8. R W Vickerman, 1974. "Accessibility, attraction, and potential: a review of some concepts and their use in determining mobility," Environment and Planning A, Pion Ltd, London, vol. 6(6), pages 675-691, June.
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    Cited by:
    1. Lois, David & López-Sáez, Mercedes, 2009. "The relationship between instrumental, symbolic and affective factors as predictors of car use: A structural equation modeling approach," Transportation Research Part A: Policy and Practice, Elsevier, vol. 43(9-10), pages 790-799, November.
    2. Karel Martens, 2011. "Substance precedes methodology: on cost–benefit analysis and equity," Transportation, Springer, vol. 38(6), pages 959-974, November.
    3. Matisziw, T.C. & Grubesic, T.H., 2010. "Evaluating locational accessibility to the US air transportation system," Transportation Research Part A: Policy and Practice, Elsevier, vol. 44(9), pages 710-722, November.
    4. Martens, Karel & Golub, Aaron & Robinson, Glenn, 2012. "A justice-theoretic approach to the distribution of transportation benefits: Implications for transportation planning practice in the United States," Transportation Research Part A: Policy and Practice, Elsevier, vol. 46(4), pages 684-695.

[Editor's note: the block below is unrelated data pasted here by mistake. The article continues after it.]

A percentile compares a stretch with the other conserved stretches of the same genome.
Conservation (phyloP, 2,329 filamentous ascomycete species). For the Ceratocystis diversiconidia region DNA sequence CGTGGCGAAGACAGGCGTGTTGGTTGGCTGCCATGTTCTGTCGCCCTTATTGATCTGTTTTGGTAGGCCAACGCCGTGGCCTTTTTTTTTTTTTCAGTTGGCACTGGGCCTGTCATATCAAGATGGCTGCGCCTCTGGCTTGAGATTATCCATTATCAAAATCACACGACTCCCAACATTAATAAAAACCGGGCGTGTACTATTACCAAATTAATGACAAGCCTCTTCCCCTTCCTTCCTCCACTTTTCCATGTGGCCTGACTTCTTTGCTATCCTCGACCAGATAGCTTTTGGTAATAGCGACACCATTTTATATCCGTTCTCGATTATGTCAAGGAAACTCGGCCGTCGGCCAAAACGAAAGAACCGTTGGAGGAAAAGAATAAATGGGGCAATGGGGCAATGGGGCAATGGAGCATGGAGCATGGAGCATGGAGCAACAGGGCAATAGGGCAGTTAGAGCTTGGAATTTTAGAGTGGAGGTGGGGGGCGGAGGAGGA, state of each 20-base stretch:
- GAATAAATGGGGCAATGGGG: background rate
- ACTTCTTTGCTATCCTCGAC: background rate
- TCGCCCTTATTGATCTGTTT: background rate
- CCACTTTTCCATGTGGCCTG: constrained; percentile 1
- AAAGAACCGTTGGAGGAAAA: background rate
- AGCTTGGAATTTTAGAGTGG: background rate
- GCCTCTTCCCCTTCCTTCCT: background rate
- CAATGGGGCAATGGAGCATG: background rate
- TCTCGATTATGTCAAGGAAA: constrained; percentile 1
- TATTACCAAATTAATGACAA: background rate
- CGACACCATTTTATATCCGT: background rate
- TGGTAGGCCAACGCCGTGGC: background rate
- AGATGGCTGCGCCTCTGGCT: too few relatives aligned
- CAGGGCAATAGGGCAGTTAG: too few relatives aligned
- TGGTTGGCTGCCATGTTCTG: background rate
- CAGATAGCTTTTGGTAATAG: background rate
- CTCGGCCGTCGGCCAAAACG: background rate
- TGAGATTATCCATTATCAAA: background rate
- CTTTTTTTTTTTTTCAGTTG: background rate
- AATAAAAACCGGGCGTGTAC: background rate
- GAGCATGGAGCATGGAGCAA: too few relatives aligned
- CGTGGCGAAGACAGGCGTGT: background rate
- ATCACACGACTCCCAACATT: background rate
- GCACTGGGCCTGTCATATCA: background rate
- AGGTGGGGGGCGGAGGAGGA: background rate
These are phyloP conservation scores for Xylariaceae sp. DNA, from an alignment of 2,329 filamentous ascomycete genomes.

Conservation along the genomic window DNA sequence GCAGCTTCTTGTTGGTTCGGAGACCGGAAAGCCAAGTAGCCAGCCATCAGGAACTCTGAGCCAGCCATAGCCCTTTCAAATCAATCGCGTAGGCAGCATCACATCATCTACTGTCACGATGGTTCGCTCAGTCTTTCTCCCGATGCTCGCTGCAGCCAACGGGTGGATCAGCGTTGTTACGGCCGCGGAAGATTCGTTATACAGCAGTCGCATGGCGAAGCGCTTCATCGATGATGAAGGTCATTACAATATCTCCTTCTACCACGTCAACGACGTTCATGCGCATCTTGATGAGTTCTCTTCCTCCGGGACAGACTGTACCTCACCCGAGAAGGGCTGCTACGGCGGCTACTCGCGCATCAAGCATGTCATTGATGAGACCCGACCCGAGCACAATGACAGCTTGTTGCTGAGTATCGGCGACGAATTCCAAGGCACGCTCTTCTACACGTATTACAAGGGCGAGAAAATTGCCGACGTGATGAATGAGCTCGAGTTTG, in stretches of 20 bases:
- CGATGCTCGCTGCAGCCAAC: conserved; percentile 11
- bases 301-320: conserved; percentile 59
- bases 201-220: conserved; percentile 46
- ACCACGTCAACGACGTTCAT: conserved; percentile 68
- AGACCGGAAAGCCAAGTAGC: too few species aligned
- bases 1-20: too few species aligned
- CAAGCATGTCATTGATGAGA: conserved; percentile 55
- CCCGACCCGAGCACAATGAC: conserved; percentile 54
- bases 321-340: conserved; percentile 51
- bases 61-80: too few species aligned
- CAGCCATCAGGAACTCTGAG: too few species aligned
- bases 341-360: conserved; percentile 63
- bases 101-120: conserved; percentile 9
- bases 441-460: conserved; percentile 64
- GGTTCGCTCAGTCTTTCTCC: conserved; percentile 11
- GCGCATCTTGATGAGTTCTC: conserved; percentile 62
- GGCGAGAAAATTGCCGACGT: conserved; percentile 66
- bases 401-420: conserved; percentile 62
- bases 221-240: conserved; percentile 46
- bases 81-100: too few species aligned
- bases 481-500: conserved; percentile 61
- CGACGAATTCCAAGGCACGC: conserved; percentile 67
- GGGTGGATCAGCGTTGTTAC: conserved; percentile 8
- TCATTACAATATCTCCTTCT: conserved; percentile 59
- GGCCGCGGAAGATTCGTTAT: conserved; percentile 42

5. Deutsch, Kathleen E & Yoon, Seo Youn & Goulias, Konstadinos G., 2011. "Using Sense of Place to Model Behavioral Choices," University of California Transportation Center, Working Papers qt78t5j0x1, University of California Transportation Center.
    6. Chorus, Caspar G., 2012. "Logsums for utility-maximizers and regret-minimizers, and their relation with desirability and satisfaction," Transportation Research Part A: Policy and Practice, Elsevier, vol. 46(7), pages 1003-1012.
    7. Itzhak Benenson & Karel Martens & Yodan Rofé & Ariela Kwartler, 2011. "Public transport versus private car GIS-based estimation of accessibility applied to the Tel Aviv metropolitan area," The Annals of Regional Science, Springer, vol. 47(3), pages 499-515, December.